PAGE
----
Just 5 months after Gilead gutted its rich partnership with Galapagos following a bitter setback at the FDA, the Belgian biotech is hunkering down and chopping the pipeline in an effort to conserve cash while their BD team pursues a mission to find a “transformative” deal for the company.

The filgotinib disaster didn’t warrant a mention as Galapagos laid out its Darwinian restructuring plans. Forced to make choices, the company is ditching its IPF molecule ’1205, while moving ahead with a Phase II IPF study for its chitinase inhibitor ’4617.

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Mod­er­na CEO brush­es off US sup­port for IP waiv­er, eyes more than $19B in Covid-19 vac­cine sales in 2021

Moderna is definitively more concerned with keeping pace with Pfizer in the race to vaccinate the world against Covid-19 than it is with Wednesday’s decision from the Biden administration to back an intellectual property waiver that aims to increase vaccine supplies worldwide.

In its first quarter earnings call on Thursday, Moderna CEO Stéphane Bancel shrugged off any suggestion that the newly US-backed intellectual property waiver would impact his company’s vaccine or bottom line. Still, the company’s stock price fell by about 9% in early morning trading.

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Ad­comm splits slight­ly in fa­vor of FDA ap­prov­ing Chemo­Cen­tryx’s rare dis­ease drug

The FDA’s Arthritis Advisory Committee on Thursday voted 10 for and 8 against the approval of ChemoCentryx’s $CCXI investigational drug avacopan as a treatment for adults with a rare and serious disease known as anti-neutrophil cytoplasmic autoantibody (ANCA)-vasculitis.

The vote on whether the FDA should approve the drug was preceded by a split vote of 9 to 9 on whether the efficacy data support approval, and 10 to 8 that the safety profile of avacopan is adequate enough to support approval.

Drug pric­ing watch­dog joins the cho­rus of crit­ics on Bio­gen's ad­u­canum­ab: What about charg­ing $2,560 per year?

As if Biogen’s aducanumab isn’t controversial enough, the researchers at drug pricing watchdog ICER have drawn up the contours of a new debate: If the therapy does get approved for Alzheimer’s by June, what price should it command?

Their answer: At most $8,290 per year — and perhaps as little as $2,560.

Even at the top of the range, the proposed price is a fraction of the $50,000 that Wall Street has reportedly come to expect (although RBC analyst Brian Abrahams puts the consensus figure at $11.5K). With critics, including experts on the FDA’s advisory committee, making their fierce opposition to aducanumab’s approval loud and clear, the pricing pressure adds one extra wrinkle Biogen CEO Michel Vounatsos doesn’t need as he orders full-steam preparation for a launch.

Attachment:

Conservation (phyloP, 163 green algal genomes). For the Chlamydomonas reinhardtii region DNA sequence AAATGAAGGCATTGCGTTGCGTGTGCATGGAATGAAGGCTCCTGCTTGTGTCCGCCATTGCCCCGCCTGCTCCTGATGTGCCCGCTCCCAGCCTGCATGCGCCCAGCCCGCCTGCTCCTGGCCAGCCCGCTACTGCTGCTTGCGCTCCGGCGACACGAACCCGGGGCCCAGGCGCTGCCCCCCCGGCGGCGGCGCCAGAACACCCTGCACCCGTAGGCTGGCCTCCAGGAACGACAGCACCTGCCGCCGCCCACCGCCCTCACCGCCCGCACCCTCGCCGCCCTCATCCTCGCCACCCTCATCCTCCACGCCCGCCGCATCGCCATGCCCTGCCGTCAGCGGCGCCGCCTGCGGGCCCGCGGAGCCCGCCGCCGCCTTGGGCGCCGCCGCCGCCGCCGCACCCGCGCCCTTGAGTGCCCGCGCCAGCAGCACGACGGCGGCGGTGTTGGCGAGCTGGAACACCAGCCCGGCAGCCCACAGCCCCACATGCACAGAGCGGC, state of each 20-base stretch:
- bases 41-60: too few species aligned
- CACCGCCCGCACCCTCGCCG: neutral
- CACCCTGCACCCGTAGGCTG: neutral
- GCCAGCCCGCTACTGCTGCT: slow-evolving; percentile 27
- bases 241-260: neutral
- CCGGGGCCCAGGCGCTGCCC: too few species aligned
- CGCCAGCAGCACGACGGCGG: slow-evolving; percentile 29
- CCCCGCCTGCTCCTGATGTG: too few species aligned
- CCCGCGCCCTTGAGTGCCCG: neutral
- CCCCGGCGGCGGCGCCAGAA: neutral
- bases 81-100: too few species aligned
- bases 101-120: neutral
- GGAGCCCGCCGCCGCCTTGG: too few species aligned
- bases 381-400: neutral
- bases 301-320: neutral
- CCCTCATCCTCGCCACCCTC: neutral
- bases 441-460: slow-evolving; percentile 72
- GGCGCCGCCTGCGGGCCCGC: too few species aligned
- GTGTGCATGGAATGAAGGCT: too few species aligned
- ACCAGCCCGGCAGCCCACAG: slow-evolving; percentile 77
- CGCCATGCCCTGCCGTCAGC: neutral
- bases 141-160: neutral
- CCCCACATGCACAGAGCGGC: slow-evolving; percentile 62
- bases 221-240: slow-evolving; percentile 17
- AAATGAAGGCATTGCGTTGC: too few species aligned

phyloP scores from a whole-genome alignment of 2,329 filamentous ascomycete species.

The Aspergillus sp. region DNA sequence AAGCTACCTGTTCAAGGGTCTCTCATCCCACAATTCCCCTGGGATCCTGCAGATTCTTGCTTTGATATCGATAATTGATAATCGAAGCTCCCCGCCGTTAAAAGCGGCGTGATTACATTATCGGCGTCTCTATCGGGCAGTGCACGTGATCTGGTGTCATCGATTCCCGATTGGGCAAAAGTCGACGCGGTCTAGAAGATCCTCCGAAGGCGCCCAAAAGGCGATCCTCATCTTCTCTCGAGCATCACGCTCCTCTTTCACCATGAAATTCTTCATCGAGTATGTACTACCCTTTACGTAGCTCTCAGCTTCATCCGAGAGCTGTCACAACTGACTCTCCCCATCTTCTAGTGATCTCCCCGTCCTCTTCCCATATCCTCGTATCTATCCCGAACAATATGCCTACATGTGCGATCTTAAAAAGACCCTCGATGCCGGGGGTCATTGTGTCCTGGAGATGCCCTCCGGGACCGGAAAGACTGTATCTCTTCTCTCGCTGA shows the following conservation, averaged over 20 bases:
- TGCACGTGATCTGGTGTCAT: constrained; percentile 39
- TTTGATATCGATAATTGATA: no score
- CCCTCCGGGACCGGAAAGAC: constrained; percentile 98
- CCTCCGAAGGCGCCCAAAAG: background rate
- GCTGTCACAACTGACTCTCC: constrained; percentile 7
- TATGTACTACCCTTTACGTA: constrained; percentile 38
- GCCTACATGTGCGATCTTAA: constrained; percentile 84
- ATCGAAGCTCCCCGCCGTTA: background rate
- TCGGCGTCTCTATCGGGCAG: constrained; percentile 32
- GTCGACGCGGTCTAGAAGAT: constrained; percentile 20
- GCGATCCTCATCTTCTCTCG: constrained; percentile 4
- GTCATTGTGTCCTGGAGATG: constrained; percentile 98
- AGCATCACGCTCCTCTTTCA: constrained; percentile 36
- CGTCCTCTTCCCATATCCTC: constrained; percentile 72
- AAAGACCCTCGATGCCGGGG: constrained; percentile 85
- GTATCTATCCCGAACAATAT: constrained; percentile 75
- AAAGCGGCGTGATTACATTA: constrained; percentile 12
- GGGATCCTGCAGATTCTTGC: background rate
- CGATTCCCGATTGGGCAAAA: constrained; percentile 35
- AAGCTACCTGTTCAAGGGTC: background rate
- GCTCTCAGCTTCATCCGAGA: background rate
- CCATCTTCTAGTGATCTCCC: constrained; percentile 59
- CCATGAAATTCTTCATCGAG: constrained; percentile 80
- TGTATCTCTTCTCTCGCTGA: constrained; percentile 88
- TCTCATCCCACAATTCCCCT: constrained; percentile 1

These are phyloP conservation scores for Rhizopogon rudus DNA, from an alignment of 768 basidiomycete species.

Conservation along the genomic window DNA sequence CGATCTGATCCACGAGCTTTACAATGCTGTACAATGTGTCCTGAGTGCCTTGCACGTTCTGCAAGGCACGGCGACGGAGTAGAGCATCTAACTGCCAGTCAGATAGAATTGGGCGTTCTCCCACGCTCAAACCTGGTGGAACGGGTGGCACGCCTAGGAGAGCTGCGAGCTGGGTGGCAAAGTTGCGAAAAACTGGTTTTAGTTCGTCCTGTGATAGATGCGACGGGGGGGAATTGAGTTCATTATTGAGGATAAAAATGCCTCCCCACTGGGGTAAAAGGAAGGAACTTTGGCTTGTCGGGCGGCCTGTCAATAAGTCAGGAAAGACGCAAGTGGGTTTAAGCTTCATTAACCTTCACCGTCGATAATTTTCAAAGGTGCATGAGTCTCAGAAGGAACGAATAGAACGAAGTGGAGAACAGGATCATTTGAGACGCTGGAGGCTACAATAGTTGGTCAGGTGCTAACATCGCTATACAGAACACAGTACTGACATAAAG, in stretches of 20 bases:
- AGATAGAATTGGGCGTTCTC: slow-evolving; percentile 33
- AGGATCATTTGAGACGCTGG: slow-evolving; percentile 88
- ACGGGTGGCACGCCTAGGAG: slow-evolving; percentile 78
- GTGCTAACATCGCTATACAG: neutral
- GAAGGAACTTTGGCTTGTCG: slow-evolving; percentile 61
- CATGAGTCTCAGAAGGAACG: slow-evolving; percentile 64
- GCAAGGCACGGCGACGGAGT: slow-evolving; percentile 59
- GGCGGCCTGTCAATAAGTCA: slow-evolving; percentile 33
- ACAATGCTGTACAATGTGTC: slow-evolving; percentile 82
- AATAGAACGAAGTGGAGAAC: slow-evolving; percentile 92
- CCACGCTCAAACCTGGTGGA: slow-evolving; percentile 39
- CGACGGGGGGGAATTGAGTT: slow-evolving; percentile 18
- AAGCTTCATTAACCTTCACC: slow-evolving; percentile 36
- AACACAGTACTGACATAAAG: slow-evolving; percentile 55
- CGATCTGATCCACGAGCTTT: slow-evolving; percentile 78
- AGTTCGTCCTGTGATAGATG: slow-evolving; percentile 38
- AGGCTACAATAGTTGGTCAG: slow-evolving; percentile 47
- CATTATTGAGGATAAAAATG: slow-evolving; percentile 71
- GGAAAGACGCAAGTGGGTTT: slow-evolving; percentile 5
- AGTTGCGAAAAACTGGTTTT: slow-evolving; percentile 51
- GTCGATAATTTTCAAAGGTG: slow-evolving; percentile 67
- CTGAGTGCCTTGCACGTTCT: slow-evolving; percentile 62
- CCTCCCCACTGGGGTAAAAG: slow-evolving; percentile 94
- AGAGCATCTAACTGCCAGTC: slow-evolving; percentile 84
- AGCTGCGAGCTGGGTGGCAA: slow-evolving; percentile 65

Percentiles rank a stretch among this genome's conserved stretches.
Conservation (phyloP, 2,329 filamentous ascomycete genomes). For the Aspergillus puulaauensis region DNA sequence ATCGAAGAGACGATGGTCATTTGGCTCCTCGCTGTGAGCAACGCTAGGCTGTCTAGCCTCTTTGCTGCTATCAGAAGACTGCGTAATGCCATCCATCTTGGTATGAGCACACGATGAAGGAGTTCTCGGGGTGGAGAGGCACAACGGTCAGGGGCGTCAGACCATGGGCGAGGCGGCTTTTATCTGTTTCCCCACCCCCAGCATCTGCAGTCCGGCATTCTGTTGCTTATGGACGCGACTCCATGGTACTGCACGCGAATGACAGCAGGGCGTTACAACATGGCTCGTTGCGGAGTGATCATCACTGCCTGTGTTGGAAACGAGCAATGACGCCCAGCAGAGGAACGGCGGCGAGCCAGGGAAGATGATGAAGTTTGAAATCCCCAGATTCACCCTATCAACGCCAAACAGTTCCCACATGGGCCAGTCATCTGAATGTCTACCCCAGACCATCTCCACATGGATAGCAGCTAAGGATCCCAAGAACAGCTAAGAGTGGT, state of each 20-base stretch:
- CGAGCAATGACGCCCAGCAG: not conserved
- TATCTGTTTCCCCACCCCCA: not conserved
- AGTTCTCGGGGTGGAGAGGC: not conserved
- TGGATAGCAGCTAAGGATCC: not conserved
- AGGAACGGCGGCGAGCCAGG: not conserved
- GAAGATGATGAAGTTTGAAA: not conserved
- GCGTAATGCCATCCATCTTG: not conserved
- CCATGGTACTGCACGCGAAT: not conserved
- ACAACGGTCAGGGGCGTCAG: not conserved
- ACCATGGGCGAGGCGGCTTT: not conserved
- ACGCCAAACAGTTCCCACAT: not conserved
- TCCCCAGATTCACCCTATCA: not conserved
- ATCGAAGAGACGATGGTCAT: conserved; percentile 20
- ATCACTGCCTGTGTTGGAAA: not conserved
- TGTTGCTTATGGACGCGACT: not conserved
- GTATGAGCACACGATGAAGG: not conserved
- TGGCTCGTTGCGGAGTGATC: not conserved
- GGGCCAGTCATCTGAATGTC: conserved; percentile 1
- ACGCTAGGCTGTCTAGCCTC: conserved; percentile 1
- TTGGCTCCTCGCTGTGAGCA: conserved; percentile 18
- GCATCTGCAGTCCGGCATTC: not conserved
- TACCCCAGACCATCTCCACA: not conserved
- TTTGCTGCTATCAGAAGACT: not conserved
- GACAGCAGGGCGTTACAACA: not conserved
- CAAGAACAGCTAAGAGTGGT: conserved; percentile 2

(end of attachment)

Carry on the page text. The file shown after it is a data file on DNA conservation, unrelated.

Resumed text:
Biden ad­min­is­tra­tion backs a po­lar­iz­ing pro­pos­al to waive IP for all Covid-19 vac­cines

In a surprise U-turn, the Biden administration said Wednesday that it will support a proposal at the World Trade Organization to temporarily waive intellectual property protections on Covid-19 vaccines.

The proposal, backed by South Africa and India at the WTO, seeks to help developing countries with limited vaccine supplies. The US and Europe historically opposed the proposal, saying IP should be protected because it incentivizes new drug and vaccine development.

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FDA ex­tends re­search agree­ment with MIT-li­censed or­gan-on-chip sys­tems

The FDA on Wednesday extended its four-year agreement with CN Bio, a developer of single- and multi-organ-on-chip systems used for drug discovery, for another three years.

CN Bio said the scope of the research performed by the FDA’s Center for Drug Evaluation and Research has expanded to include the exploration of the company’s lung-on-a-chip system to help with the agency’s evaluation of inhaled drugs, in addition to the agency’s work on its liver model.

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In quest to meet user fee goals, FDA’s per­for­mance con­tin­ues down­ward trend

A recent update to the FDA’s running tally of how it’s meeting its user fee-related performance goals during the pandemic shows an agency that is not out of the woods yet.

The latest numbers reveal that for a second straight quarter in 2021, the FDA has met its user fee goal dates for 93% of original new drug applications, which compares with 94% and 98% for the previous two quarters in 2020, respectively.